It was hypothesised that implantation of a total knee prosthesis may change the size and shape of the joint gap. To test this hypothesis, a tensor device was used which was specifically designed to reproduce the conditions before and after implantation, including attachment of the polyethylene insert trial. This study aimed to compare the joint gaps before and after implantation of a total knee prosthesis using this new tensor device.
Soft-tissue balancing of the knee is fundamental to the success of a total knee arthroplasty (TKA). In posterior-stabilized TKA, there is no stabilizer of the anterior-posterior translation in the midflexion range in which the cam-post mechanism does not engage yet. Therefore, instability in the midflexion range is suspected to occur in posterior-stabilized TKA. The purpose of this study was to measure the joint gap throughout a full range of motion and to analyze the joint gap laxity in the midflexion range after implantation of a mobile-bearing posterior-stabilized total knee prosthesis.
There is only limited information available on the sagittal alignment of the lower extremity of normal subjects under weight-bearing conditions. Our aim was to determine the sagittal alignment of the lower extremity under such conditions. Anteroposterior and lateral radiographs were taken of the 20 lower extremities of 20 healthy female volunteers while standing. The coronal mechanical axis passed through 29% medial to the proximal tibial articulating surface. The sagittal mechanical axis passed through 44% anterior to the distal femoral condyle and 33% anterior to the proximal tibial articulating surface, and also passed 3 mm anterior to the intercondylar notch. Our study showed that the coronal and sagittal mechanical axes of the lower extremity do not always pass through the center of the knee. Our results will provide important information for alignment in surgery of lower extremity such as knee arthroplasty and osteotomy.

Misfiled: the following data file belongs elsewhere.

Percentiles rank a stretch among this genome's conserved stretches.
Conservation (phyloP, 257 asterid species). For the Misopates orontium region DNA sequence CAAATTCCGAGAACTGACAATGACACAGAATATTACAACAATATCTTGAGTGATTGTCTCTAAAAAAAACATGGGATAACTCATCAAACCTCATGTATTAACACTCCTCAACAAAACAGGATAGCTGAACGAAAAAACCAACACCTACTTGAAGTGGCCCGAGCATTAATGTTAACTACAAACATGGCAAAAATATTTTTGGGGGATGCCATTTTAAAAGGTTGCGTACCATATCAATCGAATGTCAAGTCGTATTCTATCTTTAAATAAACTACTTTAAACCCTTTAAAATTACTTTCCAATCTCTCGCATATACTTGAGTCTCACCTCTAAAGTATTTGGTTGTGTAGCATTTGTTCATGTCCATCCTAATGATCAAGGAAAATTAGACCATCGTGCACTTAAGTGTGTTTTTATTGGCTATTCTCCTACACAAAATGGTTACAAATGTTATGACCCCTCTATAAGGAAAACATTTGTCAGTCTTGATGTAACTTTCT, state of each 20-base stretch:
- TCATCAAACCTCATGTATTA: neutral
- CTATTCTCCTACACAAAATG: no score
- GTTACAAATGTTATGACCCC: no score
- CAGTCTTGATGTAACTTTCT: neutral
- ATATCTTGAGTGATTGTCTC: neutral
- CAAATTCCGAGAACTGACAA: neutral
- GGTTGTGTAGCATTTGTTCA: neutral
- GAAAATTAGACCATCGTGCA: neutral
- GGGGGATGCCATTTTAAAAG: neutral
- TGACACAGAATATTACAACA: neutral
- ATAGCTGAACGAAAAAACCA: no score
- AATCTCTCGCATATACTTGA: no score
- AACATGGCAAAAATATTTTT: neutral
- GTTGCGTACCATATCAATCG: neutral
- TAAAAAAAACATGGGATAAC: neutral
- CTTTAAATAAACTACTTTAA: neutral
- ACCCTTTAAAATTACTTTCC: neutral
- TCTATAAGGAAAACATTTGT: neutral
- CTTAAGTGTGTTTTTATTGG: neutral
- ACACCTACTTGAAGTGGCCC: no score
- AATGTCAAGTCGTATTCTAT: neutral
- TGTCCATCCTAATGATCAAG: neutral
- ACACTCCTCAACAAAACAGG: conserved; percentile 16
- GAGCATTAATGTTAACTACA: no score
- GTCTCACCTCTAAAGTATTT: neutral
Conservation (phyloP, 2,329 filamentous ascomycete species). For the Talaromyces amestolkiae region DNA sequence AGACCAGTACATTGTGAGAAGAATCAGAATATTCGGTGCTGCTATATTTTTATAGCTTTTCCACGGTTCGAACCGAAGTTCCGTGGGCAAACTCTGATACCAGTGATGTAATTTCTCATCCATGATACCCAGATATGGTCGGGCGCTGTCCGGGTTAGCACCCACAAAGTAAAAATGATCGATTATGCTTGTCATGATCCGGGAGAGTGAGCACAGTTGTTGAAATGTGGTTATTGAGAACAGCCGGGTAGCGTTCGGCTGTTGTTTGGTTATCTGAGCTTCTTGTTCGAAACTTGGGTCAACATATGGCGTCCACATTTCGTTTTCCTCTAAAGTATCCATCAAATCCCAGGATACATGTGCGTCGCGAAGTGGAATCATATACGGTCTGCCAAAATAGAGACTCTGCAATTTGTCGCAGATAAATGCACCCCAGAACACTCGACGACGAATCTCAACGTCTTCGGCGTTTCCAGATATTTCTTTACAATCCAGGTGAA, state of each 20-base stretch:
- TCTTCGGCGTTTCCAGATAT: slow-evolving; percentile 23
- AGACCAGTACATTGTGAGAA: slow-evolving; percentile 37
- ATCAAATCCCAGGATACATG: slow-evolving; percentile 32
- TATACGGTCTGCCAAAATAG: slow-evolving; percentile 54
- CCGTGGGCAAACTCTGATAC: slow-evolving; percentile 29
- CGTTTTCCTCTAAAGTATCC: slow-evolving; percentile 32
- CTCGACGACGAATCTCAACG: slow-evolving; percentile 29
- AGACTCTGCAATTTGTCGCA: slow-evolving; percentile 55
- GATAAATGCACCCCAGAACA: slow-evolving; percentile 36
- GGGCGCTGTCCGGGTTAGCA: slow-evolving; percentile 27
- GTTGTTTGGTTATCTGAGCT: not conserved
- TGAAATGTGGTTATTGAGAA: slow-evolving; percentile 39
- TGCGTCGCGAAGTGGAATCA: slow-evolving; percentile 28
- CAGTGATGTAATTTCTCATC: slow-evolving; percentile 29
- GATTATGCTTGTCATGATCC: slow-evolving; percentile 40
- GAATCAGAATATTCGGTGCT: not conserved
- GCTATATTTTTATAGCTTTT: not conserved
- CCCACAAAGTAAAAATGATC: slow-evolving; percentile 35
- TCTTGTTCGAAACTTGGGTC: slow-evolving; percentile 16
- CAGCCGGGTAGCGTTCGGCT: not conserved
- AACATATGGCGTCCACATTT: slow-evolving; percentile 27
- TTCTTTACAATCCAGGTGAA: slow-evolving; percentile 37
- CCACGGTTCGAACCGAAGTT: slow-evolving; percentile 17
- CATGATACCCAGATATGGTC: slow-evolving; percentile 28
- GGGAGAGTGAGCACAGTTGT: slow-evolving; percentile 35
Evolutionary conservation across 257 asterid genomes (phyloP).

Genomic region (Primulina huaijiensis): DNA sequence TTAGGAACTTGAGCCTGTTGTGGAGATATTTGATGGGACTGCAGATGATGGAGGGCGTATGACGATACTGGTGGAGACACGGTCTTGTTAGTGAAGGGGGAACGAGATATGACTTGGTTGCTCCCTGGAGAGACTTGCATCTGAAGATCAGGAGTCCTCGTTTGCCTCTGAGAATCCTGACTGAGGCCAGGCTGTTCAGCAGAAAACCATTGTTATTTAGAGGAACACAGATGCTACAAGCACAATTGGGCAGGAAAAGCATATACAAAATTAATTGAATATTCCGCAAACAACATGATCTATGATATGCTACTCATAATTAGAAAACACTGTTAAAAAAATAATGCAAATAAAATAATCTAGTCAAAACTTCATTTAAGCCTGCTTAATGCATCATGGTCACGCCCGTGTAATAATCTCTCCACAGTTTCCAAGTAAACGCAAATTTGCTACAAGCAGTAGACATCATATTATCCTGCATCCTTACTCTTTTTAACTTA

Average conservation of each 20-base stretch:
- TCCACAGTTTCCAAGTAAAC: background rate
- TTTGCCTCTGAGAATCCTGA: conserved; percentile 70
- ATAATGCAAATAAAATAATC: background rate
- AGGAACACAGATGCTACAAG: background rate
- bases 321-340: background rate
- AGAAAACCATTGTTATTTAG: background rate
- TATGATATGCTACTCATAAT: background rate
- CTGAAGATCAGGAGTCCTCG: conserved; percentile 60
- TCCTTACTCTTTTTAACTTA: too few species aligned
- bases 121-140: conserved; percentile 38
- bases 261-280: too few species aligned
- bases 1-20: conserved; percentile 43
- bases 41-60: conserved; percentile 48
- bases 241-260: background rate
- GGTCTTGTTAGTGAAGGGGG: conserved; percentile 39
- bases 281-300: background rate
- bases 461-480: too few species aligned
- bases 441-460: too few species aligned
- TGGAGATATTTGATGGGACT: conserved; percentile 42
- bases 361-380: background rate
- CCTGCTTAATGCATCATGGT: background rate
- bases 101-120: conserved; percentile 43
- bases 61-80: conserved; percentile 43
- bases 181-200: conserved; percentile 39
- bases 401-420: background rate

Reduction of wear with highly crosslinked polyethylene (HXLPE) has been reported in in vitro and in vivo studies of total hip prostheses. However, use of HXLPE in total knee prostheses is still controversial. The aim of this study was to compare in vivo polyethylene wear particle generation of HXLPE with that of conventional polyethylene in total knee prostheses of the same design. Synovial fluid was obtained from four knees with HXLPE inserts and three knees with conventional polyethylene inserts at 1 year after operation. Polyethylene particles were isolated and examined using a scanning electron microscope and image analyzer. The total number of particles in each knee was 0.28 +/- 0.12 x 10(6) in HXPLE group (mean +/- standard error) and 6.87 +/- 2.85 x 10(6) in conventional polyethylene group (p = 0.040). Particle size (equivalent circle diameter) was 0.64 +/- 0.07 microm in HXPLE group and 1.21 +/- 0.21 microm in conventional polyethylene group (p = 0.030). Particle shape (aspect ratio) was 1.33 +/- 0.10 in HXLPE and 1.88 +/- 0.19 in conventional polyethylene (p = 0.035). Thepercentage of particles of submicron size was greater than 90% in HXLPE group and 55% in conventional polyethylene group. Except for the material of the polyethylene insert, the design and material of prostheses were completely the same in both groups. The HXLPE insert generated fewer, smaller, and rounder polyethylene wear particles than the conventional polyethylene insert in the early stage after surgery.
Navigation systems have recently been developed to achieve highly reliable prosthetic alignment in total knee arthroplasty (TKA). However, component alignment in the sagittal plane is less reliable than that in the coronal plane even when navigation systems are used. Previous reports examining men showed differences in targeted sagittal prosthetic alignments of TKA achieved using the conventional technique and various navigation systems. However, there have been few studies examining the use of this technique in women, who are the primary candidates for TKA.
Related JoVE Video
Journal of Visualized Experiments
What is Visualize?
JoVE Visualize is a tool created to match the last 5 years of PubMed publications to methods in JoVE's video library.
How does it work?
We use abstracts found on PubMed and match them to JoVE videos to create a list of 10 to 30 related methods videos.
Video X seems to be unrelated to Abstract Y...
In developing our video relationships, we compare around 5 million PubMed articles to our library of over 4,500 methods videos. In some cases the language used in the PubMed abstracts makes matching that content to a JoVE video difficult. In other cases, there happens not to be any content in our video library that is relevant to the topic of a given abstract. In these cases, our algorithms are trying their best to display videos with relevant content, which can sometimes result in matched videos with only a slight relation.